While researching our family tree, I found a twig that added so much. I recently got access to two genealogy-related Web sites on my home computer and started to collect all the census records for all my family that I could find. I started with my Hinkle family records.
William Hinkle and his wife, Ida, had six children listed on the 1900 census in Willow Springs, Ore. Twig was listed as a daughter, age 2, on that census. But when checking the Web sites, I found the family on the 1910 census in Pilot Rock, Ore., clearly stating that Twig was a 13-year-old son. Now, I was totally confused.
Trying to make sense of the mystery, I found Twig on the 1920 census in Pilot Rock, listed as head of the house, age 21, with a wife, Hazel M. Now I knew that Twig was a son. But I had to know more.
On the 1930 census, listed as living next door to his parents, was Twig, with Hazel and their three children. Thus, I had the family fitting nicely together.
I processed all the Hinkle records that I found on my census searches, prepared a temple disc and took it to a family history center in Mesa, Ariz. It was a month before we could do the baptisms for the dead, so I went ahead on another line and tried to get more names ready before the baptism date. Now, with 72 names ready for proxy baptism, I thought about Twig and found that his name was not among them. Why?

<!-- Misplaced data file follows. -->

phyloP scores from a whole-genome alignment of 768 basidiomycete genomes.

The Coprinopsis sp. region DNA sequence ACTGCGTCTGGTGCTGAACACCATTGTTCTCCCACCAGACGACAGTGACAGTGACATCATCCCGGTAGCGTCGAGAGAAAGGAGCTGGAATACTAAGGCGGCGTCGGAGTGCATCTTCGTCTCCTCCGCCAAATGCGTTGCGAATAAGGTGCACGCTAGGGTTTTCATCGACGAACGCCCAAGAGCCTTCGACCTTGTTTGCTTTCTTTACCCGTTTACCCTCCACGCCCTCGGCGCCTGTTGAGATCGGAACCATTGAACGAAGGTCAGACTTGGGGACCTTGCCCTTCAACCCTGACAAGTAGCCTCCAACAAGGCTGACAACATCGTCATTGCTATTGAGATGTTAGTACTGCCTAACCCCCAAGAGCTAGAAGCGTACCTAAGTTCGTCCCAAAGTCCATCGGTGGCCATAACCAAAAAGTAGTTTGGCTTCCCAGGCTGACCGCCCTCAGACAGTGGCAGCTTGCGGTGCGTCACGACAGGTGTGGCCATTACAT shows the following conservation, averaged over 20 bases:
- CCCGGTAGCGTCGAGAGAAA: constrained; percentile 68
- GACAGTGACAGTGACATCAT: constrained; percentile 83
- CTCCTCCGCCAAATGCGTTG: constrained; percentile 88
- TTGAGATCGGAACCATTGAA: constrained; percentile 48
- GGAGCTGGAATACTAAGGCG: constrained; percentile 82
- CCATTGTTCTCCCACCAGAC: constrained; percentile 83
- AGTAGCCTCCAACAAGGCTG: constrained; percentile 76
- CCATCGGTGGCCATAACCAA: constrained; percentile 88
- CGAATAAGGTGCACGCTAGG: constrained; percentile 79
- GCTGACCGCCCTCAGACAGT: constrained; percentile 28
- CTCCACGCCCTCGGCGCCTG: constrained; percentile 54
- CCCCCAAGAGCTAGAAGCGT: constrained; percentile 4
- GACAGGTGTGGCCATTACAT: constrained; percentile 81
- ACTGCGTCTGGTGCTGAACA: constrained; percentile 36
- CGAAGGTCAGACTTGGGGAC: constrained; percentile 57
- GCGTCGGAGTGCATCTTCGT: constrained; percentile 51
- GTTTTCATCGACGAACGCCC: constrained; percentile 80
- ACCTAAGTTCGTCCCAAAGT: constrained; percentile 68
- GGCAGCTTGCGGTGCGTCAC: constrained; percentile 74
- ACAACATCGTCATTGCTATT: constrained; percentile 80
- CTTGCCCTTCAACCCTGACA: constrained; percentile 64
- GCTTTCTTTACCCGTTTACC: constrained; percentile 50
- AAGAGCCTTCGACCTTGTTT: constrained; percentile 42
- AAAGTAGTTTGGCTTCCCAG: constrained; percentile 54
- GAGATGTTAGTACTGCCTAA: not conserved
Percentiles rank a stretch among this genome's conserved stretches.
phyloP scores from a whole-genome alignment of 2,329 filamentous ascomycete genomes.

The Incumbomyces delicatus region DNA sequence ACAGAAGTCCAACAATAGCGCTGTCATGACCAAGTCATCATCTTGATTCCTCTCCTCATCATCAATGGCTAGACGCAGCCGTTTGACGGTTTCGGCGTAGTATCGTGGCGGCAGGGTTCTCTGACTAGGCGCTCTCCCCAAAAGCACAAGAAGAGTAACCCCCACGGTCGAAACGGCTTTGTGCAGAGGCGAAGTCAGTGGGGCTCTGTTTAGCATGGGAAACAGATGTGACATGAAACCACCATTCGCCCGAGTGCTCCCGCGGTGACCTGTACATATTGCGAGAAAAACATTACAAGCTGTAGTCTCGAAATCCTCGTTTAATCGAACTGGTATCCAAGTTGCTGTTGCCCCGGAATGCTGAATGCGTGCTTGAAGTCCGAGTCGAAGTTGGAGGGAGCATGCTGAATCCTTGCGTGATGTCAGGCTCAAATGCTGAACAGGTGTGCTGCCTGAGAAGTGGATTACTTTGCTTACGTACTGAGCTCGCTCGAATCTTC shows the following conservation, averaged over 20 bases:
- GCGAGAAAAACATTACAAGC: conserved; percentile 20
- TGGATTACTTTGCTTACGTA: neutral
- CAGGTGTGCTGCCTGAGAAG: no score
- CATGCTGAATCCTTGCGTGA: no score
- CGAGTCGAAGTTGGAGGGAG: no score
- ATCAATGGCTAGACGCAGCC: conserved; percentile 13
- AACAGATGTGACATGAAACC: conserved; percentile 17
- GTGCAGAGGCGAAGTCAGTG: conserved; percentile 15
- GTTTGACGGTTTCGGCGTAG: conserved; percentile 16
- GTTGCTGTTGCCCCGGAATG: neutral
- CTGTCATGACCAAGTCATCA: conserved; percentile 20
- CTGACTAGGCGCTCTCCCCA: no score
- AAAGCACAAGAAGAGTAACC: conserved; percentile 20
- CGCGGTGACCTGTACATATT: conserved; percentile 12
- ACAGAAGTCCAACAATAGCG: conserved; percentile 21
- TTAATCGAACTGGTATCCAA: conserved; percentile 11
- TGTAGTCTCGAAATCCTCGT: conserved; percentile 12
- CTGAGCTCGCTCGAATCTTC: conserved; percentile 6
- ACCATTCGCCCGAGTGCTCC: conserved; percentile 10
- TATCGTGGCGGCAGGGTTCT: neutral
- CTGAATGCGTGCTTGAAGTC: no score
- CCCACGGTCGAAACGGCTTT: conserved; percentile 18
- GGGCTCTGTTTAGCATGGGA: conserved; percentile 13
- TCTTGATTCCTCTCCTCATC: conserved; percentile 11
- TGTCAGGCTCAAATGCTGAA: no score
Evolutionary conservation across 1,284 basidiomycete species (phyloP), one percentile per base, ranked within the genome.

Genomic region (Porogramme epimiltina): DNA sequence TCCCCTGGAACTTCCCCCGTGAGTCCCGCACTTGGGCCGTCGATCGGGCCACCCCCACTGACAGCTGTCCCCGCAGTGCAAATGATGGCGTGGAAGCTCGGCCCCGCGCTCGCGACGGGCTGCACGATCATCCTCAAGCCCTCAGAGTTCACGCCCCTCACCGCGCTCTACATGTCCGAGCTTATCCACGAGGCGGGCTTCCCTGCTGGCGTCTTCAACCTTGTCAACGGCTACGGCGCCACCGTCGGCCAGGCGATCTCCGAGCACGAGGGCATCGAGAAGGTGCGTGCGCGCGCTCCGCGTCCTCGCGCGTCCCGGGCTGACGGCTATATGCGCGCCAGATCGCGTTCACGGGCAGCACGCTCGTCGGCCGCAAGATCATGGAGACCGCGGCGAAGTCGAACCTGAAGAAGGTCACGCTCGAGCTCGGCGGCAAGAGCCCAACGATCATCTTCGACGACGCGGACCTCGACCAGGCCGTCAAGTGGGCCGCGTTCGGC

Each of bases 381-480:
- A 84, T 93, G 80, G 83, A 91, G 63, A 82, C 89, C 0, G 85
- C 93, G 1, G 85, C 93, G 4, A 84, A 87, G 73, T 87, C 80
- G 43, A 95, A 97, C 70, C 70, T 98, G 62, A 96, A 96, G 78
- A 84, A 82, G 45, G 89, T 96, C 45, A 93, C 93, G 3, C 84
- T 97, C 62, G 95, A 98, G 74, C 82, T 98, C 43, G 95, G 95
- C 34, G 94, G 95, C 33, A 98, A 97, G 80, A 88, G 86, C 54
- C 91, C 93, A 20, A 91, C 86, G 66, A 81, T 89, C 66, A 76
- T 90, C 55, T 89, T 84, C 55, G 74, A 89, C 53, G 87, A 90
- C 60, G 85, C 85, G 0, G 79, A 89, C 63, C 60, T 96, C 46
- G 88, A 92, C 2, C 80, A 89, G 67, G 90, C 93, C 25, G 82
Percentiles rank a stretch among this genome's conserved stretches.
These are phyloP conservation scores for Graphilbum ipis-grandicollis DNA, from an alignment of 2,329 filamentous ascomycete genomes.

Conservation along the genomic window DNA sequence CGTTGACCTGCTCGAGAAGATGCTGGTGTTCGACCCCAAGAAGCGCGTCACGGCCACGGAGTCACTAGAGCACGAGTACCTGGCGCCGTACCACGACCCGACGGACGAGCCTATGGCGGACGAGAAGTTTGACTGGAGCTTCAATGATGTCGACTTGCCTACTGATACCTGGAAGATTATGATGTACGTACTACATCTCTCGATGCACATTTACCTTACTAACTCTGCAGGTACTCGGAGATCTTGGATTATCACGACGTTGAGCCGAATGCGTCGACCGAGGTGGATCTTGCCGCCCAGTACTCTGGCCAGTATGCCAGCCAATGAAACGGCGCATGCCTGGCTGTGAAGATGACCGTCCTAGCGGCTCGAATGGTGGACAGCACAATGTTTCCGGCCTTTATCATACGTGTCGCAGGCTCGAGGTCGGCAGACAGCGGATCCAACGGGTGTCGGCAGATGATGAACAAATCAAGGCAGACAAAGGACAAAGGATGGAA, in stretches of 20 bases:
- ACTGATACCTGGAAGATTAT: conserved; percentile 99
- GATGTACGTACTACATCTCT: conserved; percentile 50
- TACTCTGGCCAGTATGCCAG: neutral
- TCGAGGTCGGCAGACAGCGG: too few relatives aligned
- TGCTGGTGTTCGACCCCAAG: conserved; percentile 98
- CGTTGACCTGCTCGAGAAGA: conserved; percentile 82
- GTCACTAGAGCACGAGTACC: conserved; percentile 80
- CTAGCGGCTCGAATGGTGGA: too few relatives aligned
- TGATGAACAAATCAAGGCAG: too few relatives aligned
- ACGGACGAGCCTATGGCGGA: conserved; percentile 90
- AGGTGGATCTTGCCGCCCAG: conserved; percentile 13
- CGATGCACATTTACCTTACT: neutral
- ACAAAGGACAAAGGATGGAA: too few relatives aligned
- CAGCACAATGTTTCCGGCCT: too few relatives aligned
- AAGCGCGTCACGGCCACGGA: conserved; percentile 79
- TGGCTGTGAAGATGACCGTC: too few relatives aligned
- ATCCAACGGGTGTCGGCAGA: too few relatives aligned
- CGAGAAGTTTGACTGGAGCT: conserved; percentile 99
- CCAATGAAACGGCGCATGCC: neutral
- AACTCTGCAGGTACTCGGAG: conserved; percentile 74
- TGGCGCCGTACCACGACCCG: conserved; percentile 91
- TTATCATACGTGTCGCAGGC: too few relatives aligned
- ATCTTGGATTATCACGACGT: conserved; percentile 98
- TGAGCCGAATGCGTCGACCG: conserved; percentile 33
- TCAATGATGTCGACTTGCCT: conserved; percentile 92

I went back to my computer and figured out that Twig was born in 1898 and that I didn't have his death date. I knew it had to be more than 110 years since birth for the TempleReady software to assume that the person was dead and automatically process the name. I had to find Twig's death date.
Eventually, I found it. He was listed as John Twig Hinkle, who died May 6, 1967, in Umatilla, Ore., with wife, Hazel, as a witness. I knew I had the correct record, so I quickly entered the data on my computer. I also found death dates for his twin sons, Walter and Wilber.
On March 5, 2005, seven members of our family met in the Mesa Arizona Temple baptistry to do the work for 75 more of our ancestors. It was great to see seven of us (all named Hinkle) doing this important work. Then our son Scott baptized his brother Kevin for John Twig Hinkle. My husband, Dale, took Twig's name through for his initiatory and endowment work.
That is how we added a "Twig" to our family tree. — Marilyn Chalk Hinkle, Chaparral Ward, Gilbert Arizona San Tan Stake